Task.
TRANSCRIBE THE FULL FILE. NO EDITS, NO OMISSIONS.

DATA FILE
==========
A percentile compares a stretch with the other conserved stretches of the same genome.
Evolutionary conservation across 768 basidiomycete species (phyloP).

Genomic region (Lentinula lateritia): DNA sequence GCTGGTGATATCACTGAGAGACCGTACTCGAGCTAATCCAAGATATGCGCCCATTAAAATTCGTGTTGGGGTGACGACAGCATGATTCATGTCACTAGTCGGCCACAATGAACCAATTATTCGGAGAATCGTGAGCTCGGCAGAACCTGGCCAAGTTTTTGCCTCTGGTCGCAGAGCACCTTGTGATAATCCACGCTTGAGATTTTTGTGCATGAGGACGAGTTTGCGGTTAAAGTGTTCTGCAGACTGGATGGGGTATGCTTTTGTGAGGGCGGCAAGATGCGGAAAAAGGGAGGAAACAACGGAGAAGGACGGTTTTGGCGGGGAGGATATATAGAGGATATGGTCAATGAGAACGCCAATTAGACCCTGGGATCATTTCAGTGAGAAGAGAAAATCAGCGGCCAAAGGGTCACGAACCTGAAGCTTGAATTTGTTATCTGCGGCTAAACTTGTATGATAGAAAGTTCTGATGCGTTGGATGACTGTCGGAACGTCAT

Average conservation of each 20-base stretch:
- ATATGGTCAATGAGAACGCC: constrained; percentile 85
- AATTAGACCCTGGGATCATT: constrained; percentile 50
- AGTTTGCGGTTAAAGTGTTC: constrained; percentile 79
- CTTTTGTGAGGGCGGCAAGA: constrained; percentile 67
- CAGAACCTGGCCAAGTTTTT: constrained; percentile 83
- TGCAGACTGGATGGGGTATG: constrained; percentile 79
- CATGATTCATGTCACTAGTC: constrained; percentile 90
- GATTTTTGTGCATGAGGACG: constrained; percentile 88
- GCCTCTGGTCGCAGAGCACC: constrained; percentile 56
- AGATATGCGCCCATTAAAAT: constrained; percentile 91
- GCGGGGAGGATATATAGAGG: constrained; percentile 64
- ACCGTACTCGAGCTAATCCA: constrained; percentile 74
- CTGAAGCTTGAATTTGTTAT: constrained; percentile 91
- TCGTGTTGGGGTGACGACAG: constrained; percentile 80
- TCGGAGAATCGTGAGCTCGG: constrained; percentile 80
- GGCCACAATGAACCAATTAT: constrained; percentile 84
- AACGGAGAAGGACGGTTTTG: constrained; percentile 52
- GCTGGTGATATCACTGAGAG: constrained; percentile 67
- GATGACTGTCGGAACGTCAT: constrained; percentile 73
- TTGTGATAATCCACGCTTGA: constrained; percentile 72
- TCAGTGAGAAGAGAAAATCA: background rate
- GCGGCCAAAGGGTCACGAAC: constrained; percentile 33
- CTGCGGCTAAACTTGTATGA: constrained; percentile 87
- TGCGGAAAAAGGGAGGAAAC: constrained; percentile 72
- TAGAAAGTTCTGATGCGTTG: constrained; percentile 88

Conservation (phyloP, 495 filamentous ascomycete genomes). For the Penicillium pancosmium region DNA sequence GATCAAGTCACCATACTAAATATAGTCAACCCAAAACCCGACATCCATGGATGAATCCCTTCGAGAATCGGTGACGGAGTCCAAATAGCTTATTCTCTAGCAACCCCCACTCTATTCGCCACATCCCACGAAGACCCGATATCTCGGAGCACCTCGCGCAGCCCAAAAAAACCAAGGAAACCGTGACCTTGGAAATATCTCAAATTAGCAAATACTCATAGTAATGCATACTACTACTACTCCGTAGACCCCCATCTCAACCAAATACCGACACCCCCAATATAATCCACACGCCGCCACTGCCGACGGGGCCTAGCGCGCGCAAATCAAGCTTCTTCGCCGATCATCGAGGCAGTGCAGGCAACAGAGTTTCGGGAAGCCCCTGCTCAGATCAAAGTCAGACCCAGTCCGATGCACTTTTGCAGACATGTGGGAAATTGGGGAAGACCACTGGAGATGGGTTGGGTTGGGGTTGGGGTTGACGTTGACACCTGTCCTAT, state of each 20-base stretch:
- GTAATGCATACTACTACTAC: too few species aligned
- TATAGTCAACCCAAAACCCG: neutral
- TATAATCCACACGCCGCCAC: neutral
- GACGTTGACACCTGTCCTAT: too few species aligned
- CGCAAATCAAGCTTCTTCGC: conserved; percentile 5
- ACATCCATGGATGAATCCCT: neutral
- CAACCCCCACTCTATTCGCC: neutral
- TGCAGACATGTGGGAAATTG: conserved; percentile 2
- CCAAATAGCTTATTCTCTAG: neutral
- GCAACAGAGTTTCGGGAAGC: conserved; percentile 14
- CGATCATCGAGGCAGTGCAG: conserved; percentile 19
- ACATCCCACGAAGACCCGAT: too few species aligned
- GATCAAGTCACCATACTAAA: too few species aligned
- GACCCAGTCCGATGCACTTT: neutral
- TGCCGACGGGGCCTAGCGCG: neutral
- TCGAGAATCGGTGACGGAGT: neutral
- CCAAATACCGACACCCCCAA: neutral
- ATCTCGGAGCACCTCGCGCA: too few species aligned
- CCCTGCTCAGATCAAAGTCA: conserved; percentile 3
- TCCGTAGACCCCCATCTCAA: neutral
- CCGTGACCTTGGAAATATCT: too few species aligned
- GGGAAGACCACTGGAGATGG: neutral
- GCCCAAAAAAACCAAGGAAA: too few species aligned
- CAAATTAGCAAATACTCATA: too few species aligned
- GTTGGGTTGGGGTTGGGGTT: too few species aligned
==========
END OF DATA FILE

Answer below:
A percentile compares a stretch with the other conserved stretches of the same genome.
Evolutionary conservation across 768 basidiomycete species (phyloP).

Genomic region (Lentinula lateritia): DNA sequence GCTGGTGATATCACTGAGAGACCGTACTCGAGCTAATCCAAGATATGCGCCCATTAAAATTCGTGTTGGGGTGACGACAGCATGATTCATGTCACTAGTCGGCCACAATGAACCAATTATTCGGAGAATCGTGAGCTCGGCAGAACCTGGCCAAGTTTTTGCCTCTGGTCGCAGAGCACCTTGTGATAATCCACGCTTGAGATTTTTGTGCATGAGGACGAGTTTGCGGTTAAAGTGTTCTGCAGACTGGATGGGGTATGCTTTTGTGAGGGCGGCAAGATGCGGAAAAAGGGAGGAAACAACGGAGAAGGACGGTTTTGGCGGGGAGGATATATAGAGGATATGGTCAATGAGAACGCCAATTAGACCCTGGGATCATTTCAGTGAGAAGAGAAAATCAGCGGCCAAAGGGTCACGAACCTGAAGCTTGAATTTGTTATCTGCGGCTAAACTTGTATGATAGAAAGTTCTGATGCGTTGGATGACTGTCGGAACGTCAT

Average conservation of each 20-base stretch:
- ATATGGTCAATGAGAACGCC: constrained; percentile 85
- AATTAGACCCTGGGATCATT: constrained; percentile 50
- AGTTTGCGGTTAAAGTGTTC: constrained; percentile 79
- CTTTTGTGAGGGCGGCAAGA: constrained; percentile 67
- CAGAACCTGGCCAAGTTTTT: constrained; percentile 83
- TGCAGACTGGATGGGGTATG: constrained; percentile 79
- CATGATTCATGTCACTAGTC: constrained; percentile 90
- GATTTTTGTGCATGAGGACG: constrained; percentile 88
- GCCTCTGGTCGCAGAGCACC: constrained; percentile 56
- AGATATGCGCCCATTAAAAT: constrained; percentile 91
- GCGGGGAGGATATATAGAGG: constrained; percentile 64
- ACCGTACTCGAGCTAATCCA: constrained; percentile 74
- CTGAAGCTTGAATTTGTTAT: constrained; percentile 91
- TCGTGTTGGGGTGACGACAG: constrained; percentile 80
- TCGGAGAATCGTGAGCTCGG: constrained; percentile 80
- GGCCACAATGAACCAATTAT: constrained; percentile 84
- AACGGAGAAGGACGGTTTTG: constrained; percentile 52
- GCTGGTGATATCACTGAGAG: constrained; percentile 67
- GATGACTGTCGGAACGTCAT: constrained; percentile 73
- TTGTGATAATCCACGCTTGA: constrained; percentile 72
- TCAGTGAGAAGAGAAAATCA: background rate
- GCGGCCAAAGGGTCACGAAC: constrained; percentile 33
- CTGCGGCTAAACTTGTATGA: constrained; percentile 87
- TGCGGAAAAAGGGAGGAAAC: constrained; percentile 72
- TAGAAAGTTCTGATGCGTTG: constrained; percentile 88

Conservation (phyloP, 495 filamentous ascomycete genomes). For the Penicillium pancosmium region DNA sequence GATCAAGTCACCATACTAAATATAGTCAACCCAAAACCCGACATCCATGGATGAATCCCTTCGAGAATCGGTGACGGAGTCCAAATAGCTTATTCTCTAGCAACCCCCACTCTATTCGCCACATCCCACGAAGACCCGATATCTCGGAGCACCTCGCGCAGCCCAAAAAAACCAAGGAAACCGTGACCTTGGAAATATCTCAAATTAGCAAATACTCATAGTAATGCATACTACTACTACTCCGTAGACCCCCATCTCAACCAAATACCGACACCCCCAATATAATCCACACGCCGCCACTGCCGACGGGGCCTAGCGCGCGCAAATCAAGCTTCTTCGCCGATCATCGAGGCAGTGCAGGCAACAGAGTTTCGGGAAGCCCCTGCTCAGATCAAAGTCAGACCCAGTCCGATGCACTTTTGCAGACATGTGGGAAATTGGGGAAGACCACTGGAGATGGGTTGGGTTGGGGTTGGGGTTGACGTTGACACCTGTCCTAT, state of each 20-base stretch:
- GTAATGCATACTACTACTAC: too few species aligned
- TATAGTCAACCCAAAACCCG: neutral
- TATAATCCACACGCCGCCAC: neutral
- GACGTTGACACCTGTCCTAT: too few species aligned
- CGCAAATCAAGCTTCTTCGC: conserved; percentile 5
- ACATCCATGGATGAATCCCT: neutral
- CAACCCCCACTCTATTCGCC: neutral
- TGCAGACATGTGGGAAATTG: conserved; percentile 2
- CCAAATAGCTTATTCTCTAG: neutral
- GCAACAGAGTTTCGGGAAGC: conserved; percentile 14
- CGATCATCGAGGCAGTGCAG: conserved; percentile 19
- ACATCCCACGAAGACCCGAT: too few species aligned
- GATCAAGTCACCATACTAAA: too few species aligned
- GACCCAGTCCGATGCACTTT: neutral
- TGCCGACGGGGCCTAGCGCG: neutral
- TCGAGAATCGGTGACGGAGT: neutral
- CCAAATACCGACACCCCCAA: neutral
- ATCTCGGAGCACCTCGCGCA: too few species aligned
- CCCTGCTCAGATCAAAGTCA: conserved; percentile 3
- TCCGTAGACCCCCATCTCAA: neutral
- CCGTGACCTTGGAAATATCT: too few species aligned
- GGGAAGACCACTGGAGATGG: neutral
- GCCCAAAAAAACCAAGGAAA: too few species aligned
- CAAATTAGCAAATACTCATA: too few species aligned
- GTTGGGTTGGGGTTGGGGTT: too few species aligned